nab-Paclitaxel for the treatment of breast cancer: an update across treatment settings
- Adam Brufsky
- Experimental hematology & oncology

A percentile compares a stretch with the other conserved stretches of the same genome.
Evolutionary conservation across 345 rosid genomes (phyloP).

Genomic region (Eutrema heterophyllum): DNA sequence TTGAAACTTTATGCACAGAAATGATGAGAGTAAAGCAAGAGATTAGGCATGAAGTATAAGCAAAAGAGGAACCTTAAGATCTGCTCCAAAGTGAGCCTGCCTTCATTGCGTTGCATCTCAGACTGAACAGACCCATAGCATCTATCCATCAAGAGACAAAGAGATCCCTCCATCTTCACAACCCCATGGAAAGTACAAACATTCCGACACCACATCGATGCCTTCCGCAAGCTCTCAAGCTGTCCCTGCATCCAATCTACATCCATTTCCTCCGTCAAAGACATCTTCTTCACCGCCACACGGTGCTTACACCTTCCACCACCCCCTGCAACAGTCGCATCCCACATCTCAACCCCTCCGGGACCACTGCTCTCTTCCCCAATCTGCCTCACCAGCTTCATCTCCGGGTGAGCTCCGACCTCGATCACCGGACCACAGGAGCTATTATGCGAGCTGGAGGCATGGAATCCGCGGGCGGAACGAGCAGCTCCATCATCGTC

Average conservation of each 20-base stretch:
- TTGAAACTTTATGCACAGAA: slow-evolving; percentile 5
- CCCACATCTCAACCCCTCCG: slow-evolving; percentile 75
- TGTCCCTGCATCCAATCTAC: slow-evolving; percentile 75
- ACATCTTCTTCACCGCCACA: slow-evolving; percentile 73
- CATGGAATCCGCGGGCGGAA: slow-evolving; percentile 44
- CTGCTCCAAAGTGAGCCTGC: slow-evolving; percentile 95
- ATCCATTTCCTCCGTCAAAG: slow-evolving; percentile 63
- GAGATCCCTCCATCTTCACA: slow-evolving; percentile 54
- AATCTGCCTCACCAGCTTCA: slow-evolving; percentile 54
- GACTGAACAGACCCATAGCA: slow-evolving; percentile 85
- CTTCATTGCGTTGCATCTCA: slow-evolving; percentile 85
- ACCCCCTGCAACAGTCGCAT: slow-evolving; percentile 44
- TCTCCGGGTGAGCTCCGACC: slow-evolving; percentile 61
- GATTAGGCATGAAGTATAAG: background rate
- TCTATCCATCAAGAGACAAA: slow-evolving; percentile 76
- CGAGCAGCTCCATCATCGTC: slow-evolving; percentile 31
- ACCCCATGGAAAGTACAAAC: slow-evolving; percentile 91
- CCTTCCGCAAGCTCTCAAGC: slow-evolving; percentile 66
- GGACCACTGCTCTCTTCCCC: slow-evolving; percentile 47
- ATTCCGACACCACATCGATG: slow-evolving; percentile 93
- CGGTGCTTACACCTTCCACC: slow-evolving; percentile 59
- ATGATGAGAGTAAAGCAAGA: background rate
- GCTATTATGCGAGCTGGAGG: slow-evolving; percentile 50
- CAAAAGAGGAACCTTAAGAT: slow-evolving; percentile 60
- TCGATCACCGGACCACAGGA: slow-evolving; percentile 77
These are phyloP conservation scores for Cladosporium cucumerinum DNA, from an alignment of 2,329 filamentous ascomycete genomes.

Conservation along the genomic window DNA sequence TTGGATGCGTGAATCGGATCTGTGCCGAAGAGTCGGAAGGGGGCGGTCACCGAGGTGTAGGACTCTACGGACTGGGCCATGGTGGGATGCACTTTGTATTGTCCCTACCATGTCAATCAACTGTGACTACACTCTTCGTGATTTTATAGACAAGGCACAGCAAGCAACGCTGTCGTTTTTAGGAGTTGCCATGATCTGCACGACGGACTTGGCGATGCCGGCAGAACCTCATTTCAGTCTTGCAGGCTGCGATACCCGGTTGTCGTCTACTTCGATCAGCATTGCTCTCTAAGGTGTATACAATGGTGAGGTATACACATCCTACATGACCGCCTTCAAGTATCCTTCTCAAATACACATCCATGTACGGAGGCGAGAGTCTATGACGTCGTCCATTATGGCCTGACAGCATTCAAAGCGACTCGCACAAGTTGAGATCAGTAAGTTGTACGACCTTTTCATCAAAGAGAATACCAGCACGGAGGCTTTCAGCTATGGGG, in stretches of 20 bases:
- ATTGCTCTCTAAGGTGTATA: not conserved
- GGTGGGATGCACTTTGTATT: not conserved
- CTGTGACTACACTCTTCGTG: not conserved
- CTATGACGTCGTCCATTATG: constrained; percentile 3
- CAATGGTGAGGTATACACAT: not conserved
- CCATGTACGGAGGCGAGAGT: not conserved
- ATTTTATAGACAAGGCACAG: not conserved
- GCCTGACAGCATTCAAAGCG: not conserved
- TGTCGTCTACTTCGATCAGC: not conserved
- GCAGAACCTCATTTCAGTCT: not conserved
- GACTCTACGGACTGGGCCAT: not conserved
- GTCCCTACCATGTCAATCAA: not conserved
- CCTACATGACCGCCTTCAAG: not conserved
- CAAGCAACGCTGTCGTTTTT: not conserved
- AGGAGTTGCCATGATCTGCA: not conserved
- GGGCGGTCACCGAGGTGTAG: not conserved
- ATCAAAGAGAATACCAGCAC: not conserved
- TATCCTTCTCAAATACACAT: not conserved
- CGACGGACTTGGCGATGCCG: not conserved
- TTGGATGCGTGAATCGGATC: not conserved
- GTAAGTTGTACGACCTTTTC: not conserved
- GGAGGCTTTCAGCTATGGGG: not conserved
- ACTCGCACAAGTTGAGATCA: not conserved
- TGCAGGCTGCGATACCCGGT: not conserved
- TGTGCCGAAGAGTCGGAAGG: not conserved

BACKGROUND Nab-paclitaxel is a solvent-free, taxane-based chemotherapy approved for the treatment of metastatic breast cancer (mbc). This study reports clinical benefit and toxicities experienced by women with mbc treated with nab-paclitaxel at the Ottawa Hospital Cancer Centre. METHODS Women with mbc treated with single-agent nab-paclitaxel between June 2006 and December 2010 were included in this analysis. Retrospective data obtained included demographics, disease characteristics, prior chemotherapy, nab-paclitaxel treatment, toxicity, and survival. Clinical benefit was defined as partial or complete response or stable disease (by clinical or radiologic evaluation, or both) at 6 months or more. RESULTS Of 43 women (mean age: 57.0 years; range: 34-74 years), most had disease positive for estrogen or progesterone receptor (72.1%, 58.1%), or both. Nab-paclitaxel was administered weekly (qw: 44.2%), every 3 weeks (q3w: 46.5%), q3w switched to qw (7.0%), or qw switched to q3w (2.3%). Median duration of therapy was 5.1 months (qw) and 3.0 months (q3w). Sensory neuropathy was the primary toxicity (45.4% qw, 38.1% q3w; p = 0.62). Clinical benefit was observed in most women (76.2% qw, 57.1% q3w; p = 0.20). Women receiving nab-paclitaxel had a median overall survival of 13.6 months qw (range: 8.1-28.3 months) and 10.8 months q3w (range: 5.9-17.9 months; p = 0.03). Regardless of dosing schedule, women experiencing clinical benefit lived significantly longer than those not experiencing a benefit (17.3 months vs. 7.7 months; hazard ratio: 0.14; 95% confidence interval: 0.06 to 0.33). CONCLUSIONS Our clinical experience demonstrates that most women treated with nab-paclitaxel experienced some clinical benefit. Patients achieving clinical benefit lived significantly longer than those who did not. Nab-paclitaxel was well tolerated, with the primary toxicity being mild sensory neuropathy. Nab-paclitaxel represents another treatment option, with a favourable toxicity profile, for women with mbc.